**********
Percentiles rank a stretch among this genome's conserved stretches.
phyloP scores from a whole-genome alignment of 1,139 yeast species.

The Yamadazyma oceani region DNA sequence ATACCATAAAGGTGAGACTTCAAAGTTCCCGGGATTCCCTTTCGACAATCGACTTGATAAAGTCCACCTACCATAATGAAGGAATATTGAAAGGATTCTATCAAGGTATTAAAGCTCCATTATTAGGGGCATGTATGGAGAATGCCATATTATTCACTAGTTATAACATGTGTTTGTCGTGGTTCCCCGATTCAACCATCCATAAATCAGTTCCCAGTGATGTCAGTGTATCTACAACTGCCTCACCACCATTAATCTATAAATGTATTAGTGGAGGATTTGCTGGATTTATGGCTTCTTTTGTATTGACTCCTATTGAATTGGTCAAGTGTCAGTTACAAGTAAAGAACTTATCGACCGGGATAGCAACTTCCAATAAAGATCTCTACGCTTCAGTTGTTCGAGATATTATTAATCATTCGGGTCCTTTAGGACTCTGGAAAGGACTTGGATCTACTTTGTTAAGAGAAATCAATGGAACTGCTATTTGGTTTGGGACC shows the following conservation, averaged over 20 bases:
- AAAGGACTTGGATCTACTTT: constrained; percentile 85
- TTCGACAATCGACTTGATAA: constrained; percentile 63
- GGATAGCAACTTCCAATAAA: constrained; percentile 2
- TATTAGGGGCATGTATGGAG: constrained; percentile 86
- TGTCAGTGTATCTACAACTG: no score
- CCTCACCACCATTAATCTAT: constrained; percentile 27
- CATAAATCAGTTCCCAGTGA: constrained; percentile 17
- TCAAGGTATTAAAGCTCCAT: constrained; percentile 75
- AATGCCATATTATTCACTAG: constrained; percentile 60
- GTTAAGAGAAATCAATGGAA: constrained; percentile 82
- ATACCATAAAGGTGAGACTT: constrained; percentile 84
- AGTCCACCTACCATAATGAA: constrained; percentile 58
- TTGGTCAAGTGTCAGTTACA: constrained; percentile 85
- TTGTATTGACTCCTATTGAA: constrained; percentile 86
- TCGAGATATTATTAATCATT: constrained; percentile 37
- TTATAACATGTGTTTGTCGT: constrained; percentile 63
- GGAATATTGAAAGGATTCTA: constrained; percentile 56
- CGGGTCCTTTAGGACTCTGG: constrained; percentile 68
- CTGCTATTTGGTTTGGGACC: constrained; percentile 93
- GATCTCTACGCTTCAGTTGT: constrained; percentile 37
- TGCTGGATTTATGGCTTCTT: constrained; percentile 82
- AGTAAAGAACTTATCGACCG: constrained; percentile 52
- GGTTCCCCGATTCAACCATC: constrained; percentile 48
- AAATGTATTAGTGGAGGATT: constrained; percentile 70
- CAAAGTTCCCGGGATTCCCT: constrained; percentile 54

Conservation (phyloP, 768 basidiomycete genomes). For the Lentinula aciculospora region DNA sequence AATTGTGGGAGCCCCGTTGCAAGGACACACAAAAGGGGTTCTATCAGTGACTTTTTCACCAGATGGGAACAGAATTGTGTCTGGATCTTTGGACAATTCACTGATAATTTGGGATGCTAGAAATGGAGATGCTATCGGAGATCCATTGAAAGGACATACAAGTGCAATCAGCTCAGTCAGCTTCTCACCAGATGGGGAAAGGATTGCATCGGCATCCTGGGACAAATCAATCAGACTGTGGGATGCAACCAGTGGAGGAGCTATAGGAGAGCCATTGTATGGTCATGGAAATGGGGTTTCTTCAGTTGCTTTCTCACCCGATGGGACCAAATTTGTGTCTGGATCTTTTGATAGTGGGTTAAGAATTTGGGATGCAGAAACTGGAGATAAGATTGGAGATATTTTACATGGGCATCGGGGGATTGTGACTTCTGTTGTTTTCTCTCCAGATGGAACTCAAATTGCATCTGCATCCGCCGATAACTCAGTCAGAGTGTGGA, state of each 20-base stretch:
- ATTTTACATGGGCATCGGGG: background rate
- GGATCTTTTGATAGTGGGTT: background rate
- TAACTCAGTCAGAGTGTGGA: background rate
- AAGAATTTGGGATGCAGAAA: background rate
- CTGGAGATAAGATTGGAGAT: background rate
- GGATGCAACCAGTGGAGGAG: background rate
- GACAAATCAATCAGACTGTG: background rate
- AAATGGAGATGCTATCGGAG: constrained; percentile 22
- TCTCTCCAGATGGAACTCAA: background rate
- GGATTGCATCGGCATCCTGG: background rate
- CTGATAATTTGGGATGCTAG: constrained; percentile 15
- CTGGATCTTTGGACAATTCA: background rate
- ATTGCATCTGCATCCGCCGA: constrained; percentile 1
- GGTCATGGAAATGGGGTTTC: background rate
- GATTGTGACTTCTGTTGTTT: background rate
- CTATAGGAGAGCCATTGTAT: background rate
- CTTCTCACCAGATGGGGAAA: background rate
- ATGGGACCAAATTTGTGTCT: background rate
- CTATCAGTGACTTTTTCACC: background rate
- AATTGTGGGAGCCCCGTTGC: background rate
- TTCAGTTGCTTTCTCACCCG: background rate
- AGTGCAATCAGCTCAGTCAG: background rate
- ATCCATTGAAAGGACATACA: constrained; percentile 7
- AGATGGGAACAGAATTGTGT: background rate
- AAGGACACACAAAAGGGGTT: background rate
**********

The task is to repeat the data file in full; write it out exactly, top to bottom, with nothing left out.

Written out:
Percentiles rank a stretch among this genome's conserved stretches.
phyloP scores from a whole-genome alignment of 1,139 yeast species.

The Yamadazyma oceani region DNA sequence ATACCATAAAGGTGAGACTTCAAAGTTCCCGGGATTCCCTTTCGACAATCGACTTGATAAAGTCCACCTACCATAATGAAGGAATATTGAAAGGATTCTATCAAGGTATTAAAGCTCCATTATTAGGGGCATGTATGGAGAATGCCATATTATTCACTAGTTATAACATGTGTTTGTCGTGGTTCCCCGATTCAACCATCCATAAATCAGTTCCCAGTGATGTCAGTGTATCTACAACTGCCTCACCACCATTAATCTATAAATGTATTAGTGGAGGATTTGCTGGATTTATGGCTTCTTTTGTATTGACTCCTATTGAATTGGTCAAGTGTCAGTTACAAGTAAAGAACTTATCGACCGGGATAGCAACTTCCAATAAAGATCTCTACGCTTCAGTTGTTCGAGATATTATTAATCATTCGGGTCCTTTAGGACTCTGGAAAGGACTTGGATCTACTTTGTTAAGAGAAATCAATGGAACTGCTATTTGGTTTGGGACC shows the following conservation, averaged over 20 bases:
- AAAGGACTTGGATCTACTTT: constrained; percentile 85
- TTCGACAATCGACTTGATAA: constrained; percentile 63
- GGATAGCAACTTCCAATAAA: constrained; percentile 2
- TATTAGGGGCATGTATGGAG: constrained; percentile 86
- TGTCAGTGTATCTACAACTG: no score
- CCTCACCACCATTAATCTAT: constrained; percentile 27
- CATAAATCAGTTCCCAGTGA: constrained; percentile 17
- TCAAGGTATTAAAGCTCCAT: constrained; percentile 75
- AATGCCATATTATTCACTAG: constrained; percentile 60
- GTTAAGAGAAATCAATGGAA: constrained; percentile 82
- ATACCATAAAGGTGAGACTT: constrained; percentile 84
- AGTCCACCTACCATAATGAA: constrained; percentile 58
- TTGGTCAAGTGTCAGTTACA: constrained; percentile 85
- TTGTATTGACTCCTATTGAA: constrained; percentile 86
- TCGAGATATTATTAATCATT: constrained; percentile 37
- TTATAACATGTGTTTGTCGT: constrained; percentile 63
- GGAATATTGAAAGGATTCTA: constrained; percentile 56
- CGGGTCCTTTAGGACTCTGG: constrained; percentile 68
- CTGCTATTTGGTTTGGGACC: constrained; percentile 93
- GATCTCTACGCTTCAGTTGT: constrained; percentile 37
- TGCTGGATTTATGGCTTCTT: constrained; percentile 82
- AGTAAAGAACTTATCGACCG: constrained; percentile 52
- GGTTCCCCGATTCAACCATC: constrained; percentile 48
- AAATGTATTAGTGGAGGATT: constrained; percentile 70
- CAAAGTTCCCGGGATTCCCT: constrained; percentile 54

Conservation (phyloP, 768 basidiomycete genomes). For the Lentinula aciculospora region DNA sequence AATTGTGGGAGCCCCGTTGCAAGGACACACAAAAGGGGTTCTATCAGTGACTTTTTCACCAGATGGGAACAGAATTGTGTCTGGATCTTTGGACAATTCACTGATAATTTGGGATGCTAGAAATGGAGATGCTATCGGAGATCCATTGAAAGGACATACAAGTGCAATCAGCTCAGTCAGCTTCTCACCAGATGGGGAAAGGATTGCATCGGCATCCTGGGACAAATCAATCAGACTGTGGGATGCAACCAGTGGAGGAGCTATAGGAGAGCCATTGTATGGTCATGGAAATGGGGTTTCTTCAGTTGCTTTCTCACCCGATGGGACCAAATTTGTGTCTGGATCTTTTGATAGTGGGTTAAGAATTTGGGATGCAGAAACTGGAGATAAGATTGGAGATATTTTACATGGGCATCGGGGGATTGTGACTTCTGTTGTTTTCTCTCCAGATGGAACTCAAATTGCATCTGCATCCGCCGATAACTCAGTCAGAGTGTGGA, state of each 20-base stretch:
- ATTTTACATGGGCATCGGGG: background rate
- GGATCTTTTGATAGTGGGTT: background rate
- TAACTCAGTCAGAGTGTGGA: background rate
- AAGAATTTGGGATGCAGAAA: background rate
- CTGGAGATAAGATTGGAGAT: background rate
- GGATGCAACCAGTGGAGGAG: background rate
- GACAAATCAATCAGACTGTG: background rate
- AAATGGAGATGCTATCGGAG: constrained; percentile 22
- TCTCTCCAGATGGAACTCAA: background rate
- GGATTGCATCGGCATCCTGG: background rate
- CTGATAATTTGGGATGCTAG: constrained; percentile 15
- CTGGATCTTTGGACAATTCA: background rate
- ATTGCATCTGCATCCGCCGA: constrained; percentile 1
- GGTCATGGAAATGGGGTTTC: background rate
- GATTGTGACTTCTGTTGTTT: background rate
- CTATAGGAGAGCCATTGTAT: background rate
- CTTCTCACCAGATGGGGAAA: background rate
- ATGGGACCAAATTTGTGTCT: background rate
- CTATCAGTGACTTTTTCACC: background rate
- AATTGTGGGAGCCCCGTTGC: background rate
- TTCAGTTGCTTTCTCACCCG: background rate
- AGTGCAATCAGCTCAGTCAG: background rate
- ATCCATTGAAAGGACATACA: constrained; percentile 7
- AGATGGGAACAGAATTGTGT: background rate
- AAGGACACACAAAAGGGGTT: background rate